It was the best of times, it was the worst of times, and in an urban area much like our own, an undocumented housekeeper is reunited with a woman who used to be in her care as a teenager.
In Far, Far Better Things, a co-production between TheatreFirst and the Shotgun Players, Zoe (Kimiya Shokri) is finishing a residency while attempting to raise a newborn baby alone, and has hit upon what she thinks is the perfect solution. Why not hire this familiar face from her adolescence to watch her child while she works to get her medical license? Of course, just as Zoe has grown in the interim, so too has her former housekeeper and now nanny, Pilar (Michelle Navarrete), who brings an adolescent of her own, Dani (Neiry Rojo), along with 16 years' worth of additional life experiences that Zoe cannot entirely comprehend.
Not that Zoe even tries very hard. In Zoe, playwright Geetha Reddy delivers a casualty of millennial overextension—perpetually exhausted, myopically self-absorbed, a devotee of “self-care” up to and including spin class but not in limiting her consumption of bedtime wine. For Zoe, Pilar is a convenience, a godsend, and a given. For Pilar, the situation is infinitely more complicated, and as her personal autonomy becomes increasingly encroached upon, she realizes too late that her erstwhile haven has become a prison.
Reddy’s Far, Far Better Things may have been inspired by her desire to revisit Charles Dickens’ revolutionary epic, A Tale of Two Cities, but the resultant, episodic play feels much more influenced by the pressing political concerns of today—women’s rights, immigration, domestic violence. True, there are nods to the original text (mostly in book report form, as Dani is writing about it for her high school English class), but Far, Far Better Things takes on a life of its own as the action unfolds. Written as a series of interconnected vignettes bracketed in the production by video (Ben Euphrat and Brandon West) and soundscape (Kristoffer Barrera), the play turns quiet domesticity into a fraught frontline. One where wildly divergent expectations cannot be met, and deep disconnections may prove impossible to bridge.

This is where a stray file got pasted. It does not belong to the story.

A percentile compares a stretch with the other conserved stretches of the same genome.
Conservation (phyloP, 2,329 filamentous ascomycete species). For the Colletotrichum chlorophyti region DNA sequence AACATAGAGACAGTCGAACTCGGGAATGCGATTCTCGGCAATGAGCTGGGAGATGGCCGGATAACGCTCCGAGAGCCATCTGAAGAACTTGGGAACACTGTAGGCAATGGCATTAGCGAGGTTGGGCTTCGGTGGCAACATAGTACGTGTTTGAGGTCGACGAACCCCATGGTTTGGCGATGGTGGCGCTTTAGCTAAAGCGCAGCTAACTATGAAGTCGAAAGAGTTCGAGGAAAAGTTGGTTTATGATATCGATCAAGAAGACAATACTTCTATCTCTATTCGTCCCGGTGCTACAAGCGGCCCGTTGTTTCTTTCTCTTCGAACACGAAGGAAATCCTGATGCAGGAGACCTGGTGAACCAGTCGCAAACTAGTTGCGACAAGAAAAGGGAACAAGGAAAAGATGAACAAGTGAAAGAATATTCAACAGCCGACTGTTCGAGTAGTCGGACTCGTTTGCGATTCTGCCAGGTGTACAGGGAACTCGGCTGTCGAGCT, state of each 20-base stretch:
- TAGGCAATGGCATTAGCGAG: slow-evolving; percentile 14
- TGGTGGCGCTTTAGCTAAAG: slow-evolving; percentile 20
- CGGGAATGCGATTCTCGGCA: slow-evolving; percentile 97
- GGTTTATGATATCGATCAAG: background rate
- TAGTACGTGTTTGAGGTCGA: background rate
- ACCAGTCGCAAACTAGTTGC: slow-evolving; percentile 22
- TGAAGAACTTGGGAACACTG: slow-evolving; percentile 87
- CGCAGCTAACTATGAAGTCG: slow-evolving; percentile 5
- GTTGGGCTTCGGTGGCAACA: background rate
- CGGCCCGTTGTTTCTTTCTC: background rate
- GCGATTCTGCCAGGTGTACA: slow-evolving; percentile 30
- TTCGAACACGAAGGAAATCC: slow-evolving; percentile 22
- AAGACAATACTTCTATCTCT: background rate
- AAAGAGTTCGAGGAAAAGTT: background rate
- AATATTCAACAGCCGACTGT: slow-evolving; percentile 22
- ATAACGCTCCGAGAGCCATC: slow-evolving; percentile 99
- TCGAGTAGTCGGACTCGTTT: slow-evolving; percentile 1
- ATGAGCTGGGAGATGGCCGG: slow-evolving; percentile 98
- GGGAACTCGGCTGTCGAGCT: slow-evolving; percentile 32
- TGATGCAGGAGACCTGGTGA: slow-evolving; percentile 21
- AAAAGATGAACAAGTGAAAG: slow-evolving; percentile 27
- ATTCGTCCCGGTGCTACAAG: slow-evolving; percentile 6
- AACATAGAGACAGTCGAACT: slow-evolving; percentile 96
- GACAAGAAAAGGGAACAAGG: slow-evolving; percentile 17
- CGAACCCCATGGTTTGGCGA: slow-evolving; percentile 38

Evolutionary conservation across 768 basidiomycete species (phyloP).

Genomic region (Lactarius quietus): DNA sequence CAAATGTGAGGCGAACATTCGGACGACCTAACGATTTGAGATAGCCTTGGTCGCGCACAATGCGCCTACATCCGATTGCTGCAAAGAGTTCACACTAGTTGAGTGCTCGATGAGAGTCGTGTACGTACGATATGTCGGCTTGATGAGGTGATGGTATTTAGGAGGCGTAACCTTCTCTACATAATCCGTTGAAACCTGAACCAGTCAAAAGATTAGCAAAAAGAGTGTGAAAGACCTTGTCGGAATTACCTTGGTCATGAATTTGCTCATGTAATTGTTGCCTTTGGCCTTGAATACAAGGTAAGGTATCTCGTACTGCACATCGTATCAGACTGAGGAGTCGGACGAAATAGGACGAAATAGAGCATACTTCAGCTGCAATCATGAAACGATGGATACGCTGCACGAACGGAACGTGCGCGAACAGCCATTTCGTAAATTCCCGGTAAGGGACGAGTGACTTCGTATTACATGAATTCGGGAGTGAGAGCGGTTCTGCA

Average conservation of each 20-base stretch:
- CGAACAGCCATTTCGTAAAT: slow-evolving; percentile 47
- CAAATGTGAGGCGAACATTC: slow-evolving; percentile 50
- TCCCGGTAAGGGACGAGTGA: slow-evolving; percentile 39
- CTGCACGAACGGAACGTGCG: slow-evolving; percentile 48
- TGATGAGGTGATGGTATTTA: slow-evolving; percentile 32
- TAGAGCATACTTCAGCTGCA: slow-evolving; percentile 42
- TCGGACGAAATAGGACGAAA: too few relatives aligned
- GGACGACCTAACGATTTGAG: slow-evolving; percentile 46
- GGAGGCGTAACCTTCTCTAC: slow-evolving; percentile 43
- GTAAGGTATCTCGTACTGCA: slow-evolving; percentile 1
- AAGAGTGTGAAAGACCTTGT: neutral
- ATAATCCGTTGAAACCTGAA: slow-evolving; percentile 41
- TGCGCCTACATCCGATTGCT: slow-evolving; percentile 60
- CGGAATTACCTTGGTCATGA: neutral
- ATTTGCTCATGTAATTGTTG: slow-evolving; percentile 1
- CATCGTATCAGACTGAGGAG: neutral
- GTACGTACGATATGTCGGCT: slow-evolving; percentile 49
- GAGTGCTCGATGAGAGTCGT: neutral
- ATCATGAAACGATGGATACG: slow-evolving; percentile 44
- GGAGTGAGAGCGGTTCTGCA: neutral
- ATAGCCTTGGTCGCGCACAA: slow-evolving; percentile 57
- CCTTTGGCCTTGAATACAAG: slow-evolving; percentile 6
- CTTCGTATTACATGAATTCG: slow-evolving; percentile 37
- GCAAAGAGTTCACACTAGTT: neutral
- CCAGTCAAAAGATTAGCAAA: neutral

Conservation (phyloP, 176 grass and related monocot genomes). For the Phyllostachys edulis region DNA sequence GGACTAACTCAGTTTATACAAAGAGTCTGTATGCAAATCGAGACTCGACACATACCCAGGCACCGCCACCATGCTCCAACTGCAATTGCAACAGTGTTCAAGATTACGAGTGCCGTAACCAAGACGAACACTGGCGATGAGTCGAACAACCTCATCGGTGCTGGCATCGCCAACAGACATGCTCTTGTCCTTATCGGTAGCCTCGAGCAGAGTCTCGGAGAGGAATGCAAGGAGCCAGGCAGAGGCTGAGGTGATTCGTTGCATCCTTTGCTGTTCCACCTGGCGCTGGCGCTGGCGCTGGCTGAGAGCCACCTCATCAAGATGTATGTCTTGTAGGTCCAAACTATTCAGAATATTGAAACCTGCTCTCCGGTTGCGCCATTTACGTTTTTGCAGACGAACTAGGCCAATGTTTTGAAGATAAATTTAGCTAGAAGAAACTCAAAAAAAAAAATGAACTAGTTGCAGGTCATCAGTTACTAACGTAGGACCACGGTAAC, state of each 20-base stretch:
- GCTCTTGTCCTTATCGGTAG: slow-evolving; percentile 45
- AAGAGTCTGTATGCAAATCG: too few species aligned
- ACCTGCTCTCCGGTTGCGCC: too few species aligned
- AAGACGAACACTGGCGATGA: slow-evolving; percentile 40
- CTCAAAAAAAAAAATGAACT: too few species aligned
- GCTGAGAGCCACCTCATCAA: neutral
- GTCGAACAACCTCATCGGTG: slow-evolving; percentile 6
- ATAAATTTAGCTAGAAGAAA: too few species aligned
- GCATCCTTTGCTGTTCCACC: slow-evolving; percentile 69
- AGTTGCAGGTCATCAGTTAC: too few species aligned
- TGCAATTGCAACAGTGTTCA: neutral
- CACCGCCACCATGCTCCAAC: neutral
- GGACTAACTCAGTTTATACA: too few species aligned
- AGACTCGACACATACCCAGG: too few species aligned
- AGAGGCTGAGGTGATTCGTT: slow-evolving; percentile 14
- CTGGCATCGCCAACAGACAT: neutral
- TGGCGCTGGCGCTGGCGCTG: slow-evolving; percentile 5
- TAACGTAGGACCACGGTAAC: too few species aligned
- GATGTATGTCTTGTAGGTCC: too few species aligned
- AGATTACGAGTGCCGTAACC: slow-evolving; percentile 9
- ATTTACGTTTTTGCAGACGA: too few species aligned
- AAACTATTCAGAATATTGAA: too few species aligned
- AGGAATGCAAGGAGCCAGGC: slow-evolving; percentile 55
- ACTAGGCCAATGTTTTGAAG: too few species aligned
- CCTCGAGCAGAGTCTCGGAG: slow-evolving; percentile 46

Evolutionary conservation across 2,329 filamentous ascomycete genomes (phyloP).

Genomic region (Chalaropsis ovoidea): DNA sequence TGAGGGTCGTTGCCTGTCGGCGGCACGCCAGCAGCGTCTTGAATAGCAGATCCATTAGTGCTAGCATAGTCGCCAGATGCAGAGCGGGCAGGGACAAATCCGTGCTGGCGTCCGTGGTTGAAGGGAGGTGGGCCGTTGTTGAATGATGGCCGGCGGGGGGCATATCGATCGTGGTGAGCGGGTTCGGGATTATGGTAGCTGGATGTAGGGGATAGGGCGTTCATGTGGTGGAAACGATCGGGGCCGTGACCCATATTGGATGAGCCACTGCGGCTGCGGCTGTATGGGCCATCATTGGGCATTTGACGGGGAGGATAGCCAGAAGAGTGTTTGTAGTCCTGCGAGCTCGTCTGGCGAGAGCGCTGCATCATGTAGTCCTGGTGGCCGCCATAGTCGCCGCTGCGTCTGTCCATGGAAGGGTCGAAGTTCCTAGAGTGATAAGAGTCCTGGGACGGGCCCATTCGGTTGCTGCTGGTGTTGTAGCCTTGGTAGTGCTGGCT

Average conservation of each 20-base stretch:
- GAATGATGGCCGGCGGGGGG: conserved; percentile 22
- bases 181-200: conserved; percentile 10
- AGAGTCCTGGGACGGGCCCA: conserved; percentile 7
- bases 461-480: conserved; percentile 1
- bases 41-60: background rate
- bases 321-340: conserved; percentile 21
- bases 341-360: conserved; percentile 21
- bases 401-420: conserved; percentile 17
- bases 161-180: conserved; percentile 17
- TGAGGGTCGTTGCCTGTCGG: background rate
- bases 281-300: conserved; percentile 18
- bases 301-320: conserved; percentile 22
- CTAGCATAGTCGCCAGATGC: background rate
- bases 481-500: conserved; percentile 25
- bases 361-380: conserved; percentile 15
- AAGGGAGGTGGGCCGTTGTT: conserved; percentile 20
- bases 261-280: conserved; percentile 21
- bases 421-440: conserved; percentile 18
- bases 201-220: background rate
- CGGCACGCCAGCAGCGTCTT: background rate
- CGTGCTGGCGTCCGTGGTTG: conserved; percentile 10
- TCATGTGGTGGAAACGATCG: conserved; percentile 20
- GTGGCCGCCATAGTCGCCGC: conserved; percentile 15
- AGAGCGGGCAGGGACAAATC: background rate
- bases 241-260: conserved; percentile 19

Directed by Katya Rivera, the production excels at revealing the quiet desperation threading through the lives of its female protagonists. Although outwardly in control of their respective paths—as mothers, daughters, career women, and students—it doesn’t take long for us to recognize that beneath a veneer of competency, each character barely holds themselves together. At the heart of their unease lies the ugly specter of domestic violence, which colors their relationships yet ties them, however unwillingly, together—a sisterhood of the abused. How they ultimately choose to confront the past and challenge their future gives the play its barely plausible storybook ending, but before we get there, it’s the indignities of the everyday that command the audience’s attention.
Where the production suffers most is in its treatment of the character Josh (Yohana Ansari-Thomas), who as Zoe’s kid brother is himself a victim of childhood abuse, and yet never gets to evolve beyond villainous caricature. He’s basically a walking misogynist hashtag, whose every action serves to perpetuate a cycle of violence that he doesn’t get the opportunity to recognize affects him too. Josh’s existence feels basically written to jolt Zoe and Pilar from their “inert” paths and into action, but that propulsion comes at the expense of meaningful character development. Making him Zoe’s brother feels almost like an afterthought, and Ansari-Thomas and Shokri rarely read as family members onstage—a sharp contrast to the chemistry between Navarrete and Rojo, whose mother-daughter dynamic feels much more natural and compelling.
The moment where the characters break free of their respective confinements and out into the larger world does allow the play a nod to the epic self-sacrifice that gives A Tale of Two Cities its famous closing lines, and Far, Far Better Things its title. As an ending to this play, the scene feels a little rushed, and not necessarily true to each character, but as a beginning to a new chapter which gives both its struggling protagonists and the audience a reason to hope. It suggests that though we may not always be able to recognize the barriers set around us in time to push through them on our own, with solidarity, we can help set each other free.